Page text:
Fluorescence Microscopy Applications

Fluorescence Microscopy

In microscopy, it is vital to have some form of contrast or stain that gives areas of the sample color and makes them possible to image. In addition, it’s often desirable to image just some of the structures inside a cell, such as the nucleus or mitochondria. Fluorescence imaging allows for both of these things.

Fluorescent molecules (known as fluorophores) are used to label samples, and fluorophores are available that emit light in virtually any color. By localizing these fluorophores to the area of interest a clear image of any part of a cell can be taken, making fluorescence microscopy a powerful tool for life sciences.

There are multiple techniques within fluorescence microscopy, each with different equipment requirements including scientific cameras.

Fixed Sample And Documentation Imaging

Capturing, documenting and analyzing color and monochrome images requires a scientific camera capable of producing live images at video rates with high resolution and sensitivity for the highest, publication-ready quality.

Live Cell Imaging

Live cell imaging is the observation of dynamic processes in cells, tissues, or whole organisms as they happen. Compared to fixed cells, live cells provide more information about the changes that occur in the cell during processes necessary for life. This includes everything from cell division to cell migration, movements and transformations of organelles and calcium imaging. 

Spinning Disk Confocal Imaging

Confocal microscopy uses optical sectioning to take multiple, thin, 2-dimensional slices of a sample to construct a 3-dimensional model from them. This is made possible through the addition of a pinhole into the same focal plane as the sample to block out-of-focus light.

Spinning disk confocal microscopy increases the speed of this technique by using multiple pinholes etched into an opaque disk which, when spun, scans the pinholes across the entire image.

Light Sheet Microscopy Imaging

Light sheet microscopy enables scientists to overcome two major problems in modern microscopy. Namely, to image biological samples for much longer under physiologically relevant conditions than with conventional microscopy techniques and to image samples of considerable size in a more reasonable and relevant time frame.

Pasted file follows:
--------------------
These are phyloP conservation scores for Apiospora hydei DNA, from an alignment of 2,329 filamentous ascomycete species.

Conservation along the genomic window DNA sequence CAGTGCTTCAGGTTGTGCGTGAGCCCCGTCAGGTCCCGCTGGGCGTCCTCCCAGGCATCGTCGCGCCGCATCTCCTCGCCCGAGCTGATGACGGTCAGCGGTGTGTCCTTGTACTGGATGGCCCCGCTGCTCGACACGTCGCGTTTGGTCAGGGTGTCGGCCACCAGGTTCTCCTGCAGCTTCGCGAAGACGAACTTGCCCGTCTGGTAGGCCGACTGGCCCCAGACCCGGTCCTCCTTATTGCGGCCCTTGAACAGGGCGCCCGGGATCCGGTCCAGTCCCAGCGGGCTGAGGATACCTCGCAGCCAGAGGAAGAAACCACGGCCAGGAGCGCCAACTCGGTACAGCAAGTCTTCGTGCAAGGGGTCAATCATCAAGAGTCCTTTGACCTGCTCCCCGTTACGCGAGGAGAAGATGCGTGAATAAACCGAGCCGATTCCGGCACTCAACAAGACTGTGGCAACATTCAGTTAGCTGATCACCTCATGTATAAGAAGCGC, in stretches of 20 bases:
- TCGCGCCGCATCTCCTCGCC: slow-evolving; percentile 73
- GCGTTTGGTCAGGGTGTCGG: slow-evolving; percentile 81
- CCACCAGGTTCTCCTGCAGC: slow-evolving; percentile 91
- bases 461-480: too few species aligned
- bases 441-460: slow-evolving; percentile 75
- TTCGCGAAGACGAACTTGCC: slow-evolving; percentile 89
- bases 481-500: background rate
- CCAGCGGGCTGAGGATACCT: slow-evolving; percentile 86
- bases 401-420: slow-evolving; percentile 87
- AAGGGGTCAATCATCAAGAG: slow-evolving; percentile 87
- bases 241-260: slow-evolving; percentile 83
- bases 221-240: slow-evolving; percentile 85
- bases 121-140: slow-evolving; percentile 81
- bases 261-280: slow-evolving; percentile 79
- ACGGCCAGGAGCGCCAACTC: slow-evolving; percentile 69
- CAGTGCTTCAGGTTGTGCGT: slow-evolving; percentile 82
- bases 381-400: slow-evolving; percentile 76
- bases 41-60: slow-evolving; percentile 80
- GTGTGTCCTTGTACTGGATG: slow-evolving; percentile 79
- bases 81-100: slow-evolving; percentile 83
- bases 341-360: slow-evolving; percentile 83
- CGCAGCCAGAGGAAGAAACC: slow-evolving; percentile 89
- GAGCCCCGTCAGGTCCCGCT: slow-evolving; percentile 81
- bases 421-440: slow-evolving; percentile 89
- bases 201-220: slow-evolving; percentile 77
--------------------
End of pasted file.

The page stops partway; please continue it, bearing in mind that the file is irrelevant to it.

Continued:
Single Molecule Imaging

Single-molecule fluorescence microscopy represents a subset of fluorescence microscopy that uses fluorescent tags to detect and analyze individual single molecules. This allows the activity of single molecules to be visualized with high signal-to-noise without disturbing the physiological conditions of the biological system.

TIRF Imaging

Total internal reflection fluorescence microscopy (TIRF) makes use of specific optics to produce illumination light only at the 50-100 nm range at the interface of the slide, massively reducing out of focus light and improving the ability to detect fluorescent molecules. Because of its low light intensity and high spatial resolution, it is a key technique in live-cell imaging.

Super Resolution Imaging

Many molecules and structures of interest require a higher degree of resolution than standard microscopy techniques, so it was necessary to develop a technique to break the diffraction limit of light to see them. There are now a significant number of super-resolution techniques such as localization based techniques (PALM/STORM), structural techniques (SIM/iSIM) and post-processing techniques (SRRF/SOFI).

Neuroscience And Electrophysiology Imaging

Advanced imaging methods in neuroscience allow for imaging deep into brain tissue with high spatial and temporal resolution. It is even possible, using advanced optogenetic methods, to optically interrogate cells to discover more about their function.


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